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Kuwaiti said to be source behind high alert

Omar al-Faruq
Omar al-Faruq  


WASHINGTON (CNN) -- Intelligence officials have identified the al Qaeda prisoner who was the primary source of information prompting the United States to go on a high state of alert.

Kuwaiti national Omar al-Faruq "only recently started to talk," the officials said.

"He is in U.S. custody but not in the U.S.," a senior official told CNN. Al-Faruq ran al Qaeda operations in Southeast Asia until his arrest in Indonesia about two months ago, U.S. officials say. He was turned over to the United States in recent weeks.

These officials have told CNN the man has provided "specific and credible" information about plots to attack U.S. facilities in Southeast Asia. It was this key information from al-Faruq that led to the president's decision to put the nation on "high" alert. The information was received at the CIA midday Monday.

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U.S. officials for the first time Tuesday raised the nation's terrorist alert status from "yellow" to "orange," signifying a high risk of terrorist attacks.

Al-Faruq was a member of Jemaah Islamiyah, a group that U.S. officials say has ties to al Qaeda and is expected to be put on the State Department list of terrorist organizations.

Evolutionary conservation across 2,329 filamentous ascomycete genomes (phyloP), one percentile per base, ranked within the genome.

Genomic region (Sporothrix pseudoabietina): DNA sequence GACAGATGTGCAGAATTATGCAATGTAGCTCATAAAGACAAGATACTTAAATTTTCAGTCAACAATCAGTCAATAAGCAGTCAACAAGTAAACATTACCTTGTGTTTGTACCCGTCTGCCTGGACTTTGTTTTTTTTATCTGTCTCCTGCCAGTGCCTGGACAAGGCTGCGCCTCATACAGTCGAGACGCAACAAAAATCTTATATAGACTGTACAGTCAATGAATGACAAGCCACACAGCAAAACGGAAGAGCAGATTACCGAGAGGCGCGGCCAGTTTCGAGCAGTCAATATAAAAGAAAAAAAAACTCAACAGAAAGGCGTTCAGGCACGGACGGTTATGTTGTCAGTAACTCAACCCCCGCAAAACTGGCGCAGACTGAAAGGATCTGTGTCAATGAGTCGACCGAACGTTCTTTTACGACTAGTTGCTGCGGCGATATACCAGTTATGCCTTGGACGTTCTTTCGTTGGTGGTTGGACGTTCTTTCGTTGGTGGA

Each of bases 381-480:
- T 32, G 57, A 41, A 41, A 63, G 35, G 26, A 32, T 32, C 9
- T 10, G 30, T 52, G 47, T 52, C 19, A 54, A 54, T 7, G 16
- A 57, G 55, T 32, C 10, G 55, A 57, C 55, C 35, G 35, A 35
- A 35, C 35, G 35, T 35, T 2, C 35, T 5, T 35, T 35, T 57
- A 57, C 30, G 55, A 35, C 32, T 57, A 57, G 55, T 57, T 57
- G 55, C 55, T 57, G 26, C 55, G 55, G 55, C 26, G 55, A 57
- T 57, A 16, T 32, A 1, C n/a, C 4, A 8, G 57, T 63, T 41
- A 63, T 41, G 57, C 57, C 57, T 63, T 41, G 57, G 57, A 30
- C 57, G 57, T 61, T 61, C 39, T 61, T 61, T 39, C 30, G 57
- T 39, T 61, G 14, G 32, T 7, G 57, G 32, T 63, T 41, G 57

U.S. officials say they also have information from other al Qaeda members about possible threats to U.S. targets in the Middle East, as well as intelligence "chatter" suggesting lower-level members of the terrorist group may try to mark the September 11 anniversary with less sophisticated, smaller-scale terrorist attacks.

One senior State Department official said the information was credible "because it's specifically detailed, and it specifically fitted into what we [already] had."

While officials said the threats deal with U.S. facilities overseas, they emphasized the nation's intelligence agencies heard similar "chatter" last year at this time.

"Remember, last year we thought if there were an attack it could be overseas. We were incorrect," a senior FBI official said.

Embassies and consulates have been closed for a review of their "security posture" in Malaysia, Indonesia, Cambodia and Vietnam, as well as in Malawi, Pakistan, Bahrain, the United Arab Emirates and Tajikistan.

A senior State Department official said the offices closed were not the only U.S. facilities under threat of attack but appeared more vulnerable.

He cited as an example the embassy in the Phnom Penh, Cambodia, which does not have a "setback" from main roads and is next to the street. He said a similar situation exists in Hanoi, Vietnam.

After the 1998 terror bombings of the U.S. embassies in Tanzania and Kenya, the State Department was advised to place its embassies at least 100 feet back from main roads and thoroughfares.

CNN correspondents Barabara Starr and David Ensor contributed to this story.



 
 
 
 


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